Opera: PSU springs a Puccini surprise

Lightness, froth, and a touch of tragedy in the melodic and little-known 'La Rondine'

Tonight and tomorrow night (Friday and Saturday, May 3 and 4) are your final chances to see “La Rondine,” this year’s production of the Portland State University opera program, and if you get the chance it’s worth the trip. Getting student opera right isn’t easy (getting ANY opera right isn’t easy) but PSU’s bright production of this bittersweet froth of a romantic comedy on the skids provides plenty of theatrical eye candy, and if the musical performances don’t always match the staging, they prove once again that the school’s program provides a consistently good launching pad for young singers. The blend of professional and student talent in the annual productions is usually an eye-opener.

La Rondine“La Rondine” is one of Puccini’s lesser-known operas despite its waterfall of lush melody – he himself was dissatisfied with the story, and kept tinkering with it after its premiere in 1917, altering the ending more than once and at one point even killing off his fallen heroine, though that’s not the ending used here, and thank goodness. The play’s an odd blend of light and dark, wanting to be almost an operetta but succumbing to a streak of odd moralizing and sadly separating two lovers who obviously are meant to be together: she has a soiled past, and cannot stain her young lover’s reputation. That decision comes a little late, considering that they’ve already run off together to a life of blissful sin in the countryside. Never mind. The music overcomes the moralizing, and if the “fallen woman” motif seems more like unintended self-parody than near-tragedy, well, times have changed.

“La Rondine” continues the student company’s adventurous programming, which in recent years has also included the likes of Kurt Weill’s “Street Scene” and Francis Poulenc’s “Dialogues of the Carmelites.” I imagine those choices have something to do with what roles are appropriate for developing voices. They might also reflect the tastes of program director Christine Meadows, who was a regular for several seasons during the heyday of New York City Opera, a company that revels in theatricality and accessibility to broader audiences. Having people like Meadows, Metropolitan Opera (and Portland Opera) regular Richard Zeller, Angela Niederloh and Pamela South available as vocal teachers testifies to the program’s high standards.

This production’s standout is unquestionably rising-star tenor Zach Borichevsky, a visiting teacher and guest artist this year, as Ruggero, the young man from the country who comes to Paris and falls under the spell of the enchanting sparrow, Magda de Civry. She holds court in the home of her jaded lover, Rambaldo, who on Tuesday night got a deft and dryly funny performance from master’s student Max Moreno. Once Magda and Ruggero eye each other … well, you can guess. Borichevsky, who’s improbably tall, has an engaging command of the stage and sings with warmth, power, and admirable precision. As Magda, recent PSU alum Anna Viemeister has a strong and warm voice but hasn’t yet developed the precise control that the role calls for. The makings are there, though, and that’s the point of the program. Among the supporting cast, Hannah Consenz is a bright-voiced comic knockout as Magda’s feisty maid Lisette.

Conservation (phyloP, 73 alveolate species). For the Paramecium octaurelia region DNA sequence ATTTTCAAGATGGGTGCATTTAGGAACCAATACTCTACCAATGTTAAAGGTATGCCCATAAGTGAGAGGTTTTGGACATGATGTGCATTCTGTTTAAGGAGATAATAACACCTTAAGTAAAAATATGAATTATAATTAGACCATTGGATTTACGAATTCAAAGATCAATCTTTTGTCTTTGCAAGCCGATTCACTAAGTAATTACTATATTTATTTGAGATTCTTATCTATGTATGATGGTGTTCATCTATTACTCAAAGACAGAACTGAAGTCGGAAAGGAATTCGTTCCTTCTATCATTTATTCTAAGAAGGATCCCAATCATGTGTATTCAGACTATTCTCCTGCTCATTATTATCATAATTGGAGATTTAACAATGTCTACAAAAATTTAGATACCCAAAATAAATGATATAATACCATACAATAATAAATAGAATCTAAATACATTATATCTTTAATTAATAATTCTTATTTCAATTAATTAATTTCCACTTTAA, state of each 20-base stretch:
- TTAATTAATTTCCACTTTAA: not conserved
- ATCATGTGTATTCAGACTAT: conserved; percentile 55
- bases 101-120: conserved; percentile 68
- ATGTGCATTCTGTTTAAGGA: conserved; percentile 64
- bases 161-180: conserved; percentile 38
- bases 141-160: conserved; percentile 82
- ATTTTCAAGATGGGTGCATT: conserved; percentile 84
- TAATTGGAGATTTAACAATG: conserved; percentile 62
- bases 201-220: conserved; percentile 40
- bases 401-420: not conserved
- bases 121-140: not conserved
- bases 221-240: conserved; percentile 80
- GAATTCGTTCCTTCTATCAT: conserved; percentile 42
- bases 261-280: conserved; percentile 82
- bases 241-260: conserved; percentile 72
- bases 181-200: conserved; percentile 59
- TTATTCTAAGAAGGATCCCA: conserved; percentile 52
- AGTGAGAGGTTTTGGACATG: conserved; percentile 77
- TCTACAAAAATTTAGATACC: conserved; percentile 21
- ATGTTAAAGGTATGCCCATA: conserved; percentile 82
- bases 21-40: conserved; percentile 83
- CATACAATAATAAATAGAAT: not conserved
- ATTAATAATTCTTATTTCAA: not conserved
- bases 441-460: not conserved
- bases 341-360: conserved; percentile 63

Stage director Jon Kretzu, for many years a mainstay at Artists Repertory Theatre until leaving recently to jump full-time into the freelance pool, brings a bright comic edge to the acting, resetting the action smoothly into the 1950s with a lush Douglas Sirk approach. And the designs, which fill the cozy Lincoln Performance Hall stage without overstuffing it, are first-rate: lighting by veteran Peter West, chic costumes by Jessica Bobillot, and a set by Carey Wong that cleverly adapts a large spiraling staircase to a different location for each of the three acts. I’ve always liked the way Wong, a resident designer for Portland Opera many years ago before setting out on an international career, approaches his projects: his sets invariably have a vivid, almost hyperrealistic clarity that revels in the artificiality of the theater and is also stage-smart, providing clear playing areas.

Not just the singers but also the orchestra members are students, and while you can tell it’s a student orchestra, it’s a good student orchestra, responding well under Ken Selden’s direction.

I was puzzled by one thing, particularly since the back section of the hall on Tuesday night was mostly empty: while reduced-price tickets were available for PSU students and faculty, there was no student rate for high school kids, who ended up paying full adult fare. The policy seems short-sighted. Younger students (I had a particularly discerning one in tow) are the future audiences and performers of the opera world, and a welcoming gesture might even be a good recruiting tool for the university. Besides, empty seats don’t help anyone. Better all of fifteen dollars than none of twenty-six.


  • Remaining performances are at 7:30 p.m. Friday and Saturday, May 3-4, at Lincoln Performance Hall on the PSU campus. Ticket information is here.
  •  Angela Allen wrote a good behind-the-scenes preview for ArtsWatch. Read it here.
  • James McQuillen wrote an insightful review for The Oregonian. Read it here.


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